Fortun: Autopsy of drug war victims uncovers falsified info | Inquirer News

Fortun: Autopsy of drug war victims uncovers falsified info

/ 05:45 AM April 13, 2022
Body of slain drug suspect. STORY: Fortun: Autopsy of drug war victims uncovers falsified info

WAR ON DRUGS | The body of a suspected drug pusher lies on a street in Pasay City after he was killed during a buy bust operation. —(FILE PHOTO)

MANILA, Philippines — One of the country’s leading forensic pathologists on Tuesday said she had examined the remains of 46 people killed in President Rodrigo Duterte’s brutal war on drugs and found that the cause of death of some had been falsified and that the antinarcotics campaign targeted “the poorest of the poor.”

Dr. Raquel Fortun said she autopsied the drug war victims who died from June 15, 2016, before Duterte assumed office, to Aug. 13, 2017, with help from Fr. Flavie Villanueva’s Project Arise in exhuming the bodies from July 8, 2021, to Feb. 28 this year.


The youngest victim was 17 and the oldest was 55. Two were females.

The Philippine Drug Enforcement Agency (PDEA) reported in February that 6,225 drug suspects had been killed as of end-2021.


Some human rights groups say the real number may be between 12,000 and 30,000.

‘How can that be?’

Fortun said seven of the 46 she had autopsied had been reported to have died of “natural causes,” including, among others, sepsis, acute myocardial infarction (heart attack), pneumonia, hypertension and stroke. But one who supposedly died of a heart attack had multiple gunshot wounds.

“This is the case where he was violently killed and yet the doctor wrote a natural cause,” Fortun told reporters.

“So, how can that be? You have doctors staking their reputations, their names, their licenses, falsifying death certificates,” she pointed out. “There’s a law against this.”

There were 28 who had gunshot wounds while the cause of death of 11 others was either blank, incomplete, or “unknown.”

Doctors from the Philippine National Police autopsied 23 of the victims and three by National Bureau of Investigation doctors. Ten did not undergo any autopsy at all.

Another irregularity in the death certificates was that the cause of death was handwritten, instead of being typewritten, Fortun said.


She said 32 of the 46 had gunshot wounds, and 24 of them were in the head region. Three of the 24 also suffered blunt trauma to the head.

‘Intent to kill’

The Commission on Human Rights (CHR) had also looked into the killings and violence during the drug war from 2016 until February 2020 and found that dozens of victims were shot in the head, chest and abdomen, suggesting “an intent to kill.”

The CHR released in November last year the findings of its earlier analysis of drug-related killings. Its report covered 579 incidents in Metro Manila, Central and Southern Luzon.

According to the CHR, at least 87 victims sustained multiple gunshot wounds on different parts of the body, usually the head, chest, trunk and abdomen. Blunt force and injury and lacerations were also found on some of the victims, it said.

Fortun found that 17 of the 46 were jobless. No occupation was indicated for eight. Four worked in construction, two were scavengers, and the others included a painter, housewife, driver, pedicab driver, electrician, vendor, welder, fireman and a fishport worker. There was no death certificate for one of the victims.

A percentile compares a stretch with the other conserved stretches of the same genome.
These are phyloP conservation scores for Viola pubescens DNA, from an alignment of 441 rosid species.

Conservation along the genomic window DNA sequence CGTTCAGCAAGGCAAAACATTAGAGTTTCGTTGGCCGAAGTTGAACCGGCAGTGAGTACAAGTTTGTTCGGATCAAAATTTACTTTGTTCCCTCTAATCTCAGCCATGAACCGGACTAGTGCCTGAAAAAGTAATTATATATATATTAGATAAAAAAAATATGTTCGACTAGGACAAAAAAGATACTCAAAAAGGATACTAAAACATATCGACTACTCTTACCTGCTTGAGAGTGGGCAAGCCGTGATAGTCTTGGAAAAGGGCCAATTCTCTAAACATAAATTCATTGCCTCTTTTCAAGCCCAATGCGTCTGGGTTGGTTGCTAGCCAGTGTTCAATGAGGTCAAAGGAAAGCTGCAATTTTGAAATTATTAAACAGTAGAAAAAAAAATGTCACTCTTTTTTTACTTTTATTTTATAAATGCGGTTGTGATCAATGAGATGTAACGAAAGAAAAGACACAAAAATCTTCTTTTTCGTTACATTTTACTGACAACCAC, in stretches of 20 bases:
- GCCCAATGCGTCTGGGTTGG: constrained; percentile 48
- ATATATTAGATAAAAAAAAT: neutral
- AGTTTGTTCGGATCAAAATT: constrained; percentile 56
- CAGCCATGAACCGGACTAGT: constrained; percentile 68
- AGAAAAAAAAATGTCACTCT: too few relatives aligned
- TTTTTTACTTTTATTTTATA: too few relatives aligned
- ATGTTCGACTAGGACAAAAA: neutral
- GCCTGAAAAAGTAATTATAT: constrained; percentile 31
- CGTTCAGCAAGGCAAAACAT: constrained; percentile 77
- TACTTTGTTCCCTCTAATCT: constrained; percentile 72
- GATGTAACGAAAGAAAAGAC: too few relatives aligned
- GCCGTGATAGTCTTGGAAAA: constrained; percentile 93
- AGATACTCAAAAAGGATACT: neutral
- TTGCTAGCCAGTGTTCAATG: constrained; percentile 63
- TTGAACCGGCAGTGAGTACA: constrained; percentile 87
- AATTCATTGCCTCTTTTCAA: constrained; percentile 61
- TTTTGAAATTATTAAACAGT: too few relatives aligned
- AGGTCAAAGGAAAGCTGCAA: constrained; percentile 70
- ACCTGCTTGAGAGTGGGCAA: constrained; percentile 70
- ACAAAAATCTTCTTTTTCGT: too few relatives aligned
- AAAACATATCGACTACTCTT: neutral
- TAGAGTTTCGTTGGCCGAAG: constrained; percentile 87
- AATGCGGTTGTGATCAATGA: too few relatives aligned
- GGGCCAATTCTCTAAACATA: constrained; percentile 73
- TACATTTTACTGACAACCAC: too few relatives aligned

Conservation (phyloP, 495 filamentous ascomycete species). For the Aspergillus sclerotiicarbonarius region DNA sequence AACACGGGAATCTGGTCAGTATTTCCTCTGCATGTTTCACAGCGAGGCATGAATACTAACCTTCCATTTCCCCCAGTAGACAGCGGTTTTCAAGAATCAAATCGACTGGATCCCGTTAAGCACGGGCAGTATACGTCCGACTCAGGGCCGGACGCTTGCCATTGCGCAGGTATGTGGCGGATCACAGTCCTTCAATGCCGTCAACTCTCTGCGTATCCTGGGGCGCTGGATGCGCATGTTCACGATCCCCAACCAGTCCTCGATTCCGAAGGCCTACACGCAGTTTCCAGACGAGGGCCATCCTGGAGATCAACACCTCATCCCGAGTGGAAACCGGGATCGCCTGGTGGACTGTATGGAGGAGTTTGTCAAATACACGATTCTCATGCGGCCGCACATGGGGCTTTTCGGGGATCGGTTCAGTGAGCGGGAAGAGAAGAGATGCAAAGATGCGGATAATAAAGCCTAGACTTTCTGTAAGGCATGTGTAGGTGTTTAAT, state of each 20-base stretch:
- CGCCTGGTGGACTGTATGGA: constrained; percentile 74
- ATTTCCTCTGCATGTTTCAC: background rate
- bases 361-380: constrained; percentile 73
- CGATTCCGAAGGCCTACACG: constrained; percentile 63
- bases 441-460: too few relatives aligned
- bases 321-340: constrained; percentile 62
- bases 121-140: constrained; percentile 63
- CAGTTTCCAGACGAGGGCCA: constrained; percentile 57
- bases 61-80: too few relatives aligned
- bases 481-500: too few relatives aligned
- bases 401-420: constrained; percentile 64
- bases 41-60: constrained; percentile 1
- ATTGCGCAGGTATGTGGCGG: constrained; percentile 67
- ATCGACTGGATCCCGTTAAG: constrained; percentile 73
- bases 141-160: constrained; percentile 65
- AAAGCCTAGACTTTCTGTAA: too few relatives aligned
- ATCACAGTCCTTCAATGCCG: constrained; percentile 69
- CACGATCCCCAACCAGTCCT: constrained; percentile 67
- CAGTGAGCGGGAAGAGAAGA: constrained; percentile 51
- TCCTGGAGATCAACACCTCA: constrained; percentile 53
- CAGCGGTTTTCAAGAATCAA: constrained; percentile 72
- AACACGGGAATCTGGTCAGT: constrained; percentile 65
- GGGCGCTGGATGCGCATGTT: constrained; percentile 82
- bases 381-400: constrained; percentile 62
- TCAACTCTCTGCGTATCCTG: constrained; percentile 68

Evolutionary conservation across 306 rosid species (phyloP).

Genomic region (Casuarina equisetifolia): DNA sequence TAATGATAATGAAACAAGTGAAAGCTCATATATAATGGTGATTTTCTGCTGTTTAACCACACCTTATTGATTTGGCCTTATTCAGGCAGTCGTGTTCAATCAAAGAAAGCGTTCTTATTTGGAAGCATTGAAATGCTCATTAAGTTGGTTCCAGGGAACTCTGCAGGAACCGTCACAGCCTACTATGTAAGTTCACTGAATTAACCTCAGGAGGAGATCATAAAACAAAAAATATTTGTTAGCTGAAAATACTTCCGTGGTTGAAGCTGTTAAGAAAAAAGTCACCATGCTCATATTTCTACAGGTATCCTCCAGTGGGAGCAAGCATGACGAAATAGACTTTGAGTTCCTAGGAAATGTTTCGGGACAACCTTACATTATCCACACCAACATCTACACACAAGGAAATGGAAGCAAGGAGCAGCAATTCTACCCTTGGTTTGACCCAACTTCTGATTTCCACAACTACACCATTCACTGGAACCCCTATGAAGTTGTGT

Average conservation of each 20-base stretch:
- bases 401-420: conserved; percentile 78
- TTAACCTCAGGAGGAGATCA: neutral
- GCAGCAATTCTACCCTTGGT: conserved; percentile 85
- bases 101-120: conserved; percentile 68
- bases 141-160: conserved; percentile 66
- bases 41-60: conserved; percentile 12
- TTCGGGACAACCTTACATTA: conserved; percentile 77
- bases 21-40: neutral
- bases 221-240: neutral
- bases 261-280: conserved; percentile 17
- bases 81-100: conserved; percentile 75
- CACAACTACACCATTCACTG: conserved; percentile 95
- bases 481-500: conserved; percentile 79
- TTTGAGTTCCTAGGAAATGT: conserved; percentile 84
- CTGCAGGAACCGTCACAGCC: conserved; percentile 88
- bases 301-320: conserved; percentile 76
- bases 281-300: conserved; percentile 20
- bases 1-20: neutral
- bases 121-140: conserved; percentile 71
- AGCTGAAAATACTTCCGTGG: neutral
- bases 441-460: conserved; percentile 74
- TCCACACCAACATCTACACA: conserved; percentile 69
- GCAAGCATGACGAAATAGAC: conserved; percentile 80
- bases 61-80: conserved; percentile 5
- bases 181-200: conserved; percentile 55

Teeth tell much

Most of the teeth samples from the victims were in an “awful” state, she said, speculating that they had not seen a dentist in their entire life.

“What is this telling us? Targets are the poorest of the poor,” she said.

“We are simply after the truth, we are not taking sides here, that’s what we are doing. I do feel for the dead. When I examine the dead, they are humans, they were loved,” Fortun said.

She said the presentation of her findings at this time had nothing to do with politics or the May 9 presidential election.

“Basically, my point here is I want to help the families,” she said. “Whoever feels attacked by this, then sorry for that but that’s what forensic science is all about.”

“These individuals were finally given decent forensic investigation, something they were denied,” she added.

Villanueva said that even during the election season, it was still important to monitor the nearly six-year-old drug war.

“We need to follow this, put an end to this,” he said. “We will continue our stand for justice, our journey with the widows, so long as we get the justice that they deserve.”

His Project Arise aims to help rehabilitate drug addicts and assist their families. With their relatives’ permission, he also arranges the exhumation of drug war victims and the cremation of their remains.



PH drug war, rights situation back under global scrutiny

Total drug war deaths at 6,235 as of February 2022, says PDEA

PNP launches end-game strategy in drug war

Your subscription could not be saved. Please try again.
Your subscription has been successful.

Subscribe to our daily newsletter

By providing an email address. I agree to the Terms of Use and acknowledge that I have read the Privacy Policy.

Read Next
Don't miss out on the latest news and information.

Subscribe to INQUIRER PLUS to get access to The Philippine Daily Inquirer & other 70+ titles, share up to 5 gadgets, listen to the news, download as early as 4am & share articles on social media. Call 896 6000.

TAGS: Raquel Fortun
For feedback, complaints, or inquiries, contact us.
Your subscription could not be saved. Please try again.
Your subscription has been successful.

News that matters

By providing an email address. I agree to the Terms of Use and acknowledge that I have read the Privacy Policy.

© Copyright 1997-2023 | All Rights Reserved

We use cookies to ensure you get the best experience on our website. By continuing, you are agreeing to our use of cookies. To find out more, please click this link.